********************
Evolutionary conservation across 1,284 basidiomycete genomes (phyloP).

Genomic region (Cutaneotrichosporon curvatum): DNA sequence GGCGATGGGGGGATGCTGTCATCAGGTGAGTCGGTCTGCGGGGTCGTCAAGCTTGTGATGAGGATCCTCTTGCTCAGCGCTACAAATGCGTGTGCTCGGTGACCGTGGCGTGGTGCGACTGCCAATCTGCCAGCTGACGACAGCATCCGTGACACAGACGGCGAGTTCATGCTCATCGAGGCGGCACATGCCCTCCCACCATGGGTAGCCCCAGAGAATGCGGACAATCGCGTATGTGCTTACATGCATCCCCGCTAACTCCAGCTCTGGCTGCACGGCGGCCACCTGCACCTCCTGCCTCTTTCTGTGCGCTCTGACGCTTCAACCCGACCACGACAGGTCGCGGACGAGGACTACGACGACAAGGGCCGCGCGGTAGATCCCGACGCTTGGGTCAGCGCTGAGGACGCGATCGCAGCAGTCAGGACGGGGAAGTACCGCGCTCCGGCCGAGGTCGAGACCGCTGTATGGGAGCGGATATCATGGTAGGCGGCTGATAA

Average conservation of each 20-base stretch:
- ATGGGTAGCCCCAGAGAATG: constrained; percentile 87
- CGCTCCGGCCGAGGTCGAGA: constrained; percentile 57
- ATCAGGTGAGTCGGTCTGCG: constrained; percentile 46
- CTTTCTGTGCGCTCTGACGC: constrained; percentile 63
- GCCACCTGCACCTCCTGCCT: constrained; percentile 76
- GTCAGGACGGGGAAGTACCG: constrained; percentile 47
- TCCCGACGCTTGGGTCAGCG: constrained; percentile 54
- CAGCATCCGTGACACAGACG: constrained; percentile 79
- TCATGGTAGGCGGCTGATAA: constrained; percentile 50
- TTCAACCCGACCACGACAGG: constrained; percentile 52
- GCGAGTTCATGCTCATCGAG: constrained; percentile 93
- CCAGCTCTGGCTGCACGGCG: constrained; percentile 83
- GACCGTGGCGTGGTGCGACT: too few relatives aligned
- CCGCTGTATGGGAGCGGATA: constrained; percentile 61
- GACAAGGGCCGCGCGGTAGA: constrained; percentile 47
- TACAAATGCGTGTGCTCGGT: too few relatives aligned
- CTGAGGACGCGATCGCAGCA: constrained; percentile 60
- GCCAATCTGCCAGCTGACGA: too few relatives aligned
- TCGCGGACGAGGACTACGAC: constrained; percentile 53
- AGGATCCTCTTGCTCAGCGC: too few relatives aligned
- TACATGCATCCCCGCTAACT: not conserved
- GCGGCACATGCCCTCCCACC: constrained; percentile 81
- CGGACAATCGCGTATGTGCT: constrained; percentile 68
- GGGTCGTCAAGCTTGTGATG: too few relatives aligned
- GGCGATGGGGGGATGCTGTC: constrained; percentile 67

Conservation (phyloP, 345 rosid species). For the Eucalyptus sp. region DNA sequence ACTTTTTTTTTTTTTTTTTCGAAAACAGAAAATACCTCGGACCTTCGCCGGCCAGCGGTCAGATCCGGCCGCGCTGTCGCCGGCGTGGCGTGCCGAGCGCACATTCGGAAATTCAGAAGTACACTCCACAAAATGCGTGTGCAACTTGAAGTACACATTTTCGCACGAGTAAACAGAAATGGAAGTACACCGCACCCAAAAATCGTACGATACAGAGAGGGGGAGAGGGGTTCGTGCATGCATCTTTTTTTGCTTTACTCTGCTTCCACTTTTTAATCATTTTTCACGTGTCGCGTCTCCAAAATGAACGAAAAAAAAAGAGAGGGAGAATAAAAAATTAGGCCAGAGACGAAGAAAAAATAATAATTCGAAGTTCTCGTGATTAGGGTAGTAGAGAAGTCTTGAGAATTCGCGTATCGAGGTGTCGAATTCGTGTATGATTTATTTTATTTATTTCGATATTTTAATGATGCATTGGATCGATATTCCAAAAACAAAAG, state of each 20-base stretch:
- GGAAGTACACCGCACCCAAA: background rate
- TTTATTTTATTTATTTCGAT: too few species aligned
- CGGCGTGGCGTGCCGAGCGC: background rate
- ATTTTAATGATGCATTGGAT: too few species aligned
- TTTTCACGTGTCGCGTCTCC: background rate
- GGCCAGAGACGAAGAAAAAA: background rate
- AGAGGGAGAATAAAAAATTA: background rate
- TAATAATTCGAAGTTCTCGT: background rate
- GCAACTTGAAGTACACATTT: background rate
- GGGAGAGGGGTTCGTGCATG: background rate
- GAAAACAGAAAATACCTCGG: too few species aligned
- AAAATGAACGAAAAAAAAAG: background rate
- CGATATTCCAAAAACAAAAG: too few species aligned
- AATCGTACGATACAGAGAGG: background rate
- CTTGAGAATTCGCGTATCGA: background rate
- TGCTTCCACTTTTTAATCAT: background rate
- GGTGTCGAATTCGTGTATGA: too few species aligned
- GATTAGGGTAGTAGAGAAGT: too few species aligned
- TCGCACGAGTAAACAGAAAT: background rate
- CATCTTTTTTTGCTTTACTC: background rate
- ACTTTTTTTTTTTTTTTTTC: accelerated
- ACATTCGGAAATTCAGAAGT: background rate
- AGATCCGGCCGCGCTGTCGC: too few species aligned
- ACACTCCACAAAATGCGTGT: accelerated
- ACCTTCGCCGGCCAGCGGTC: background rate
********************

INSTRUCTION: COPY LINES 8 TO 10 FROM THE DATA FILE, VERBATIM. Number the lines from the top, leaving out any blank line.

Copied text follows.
- GCCACCTGCACCTCCTGCCT: constrained; percentile 76
- GTCAGGACGGGGAAGTACCG: constrained; percentile 47
- TCCCGACGCTTGGGTCAGCG: constrained; percentile 54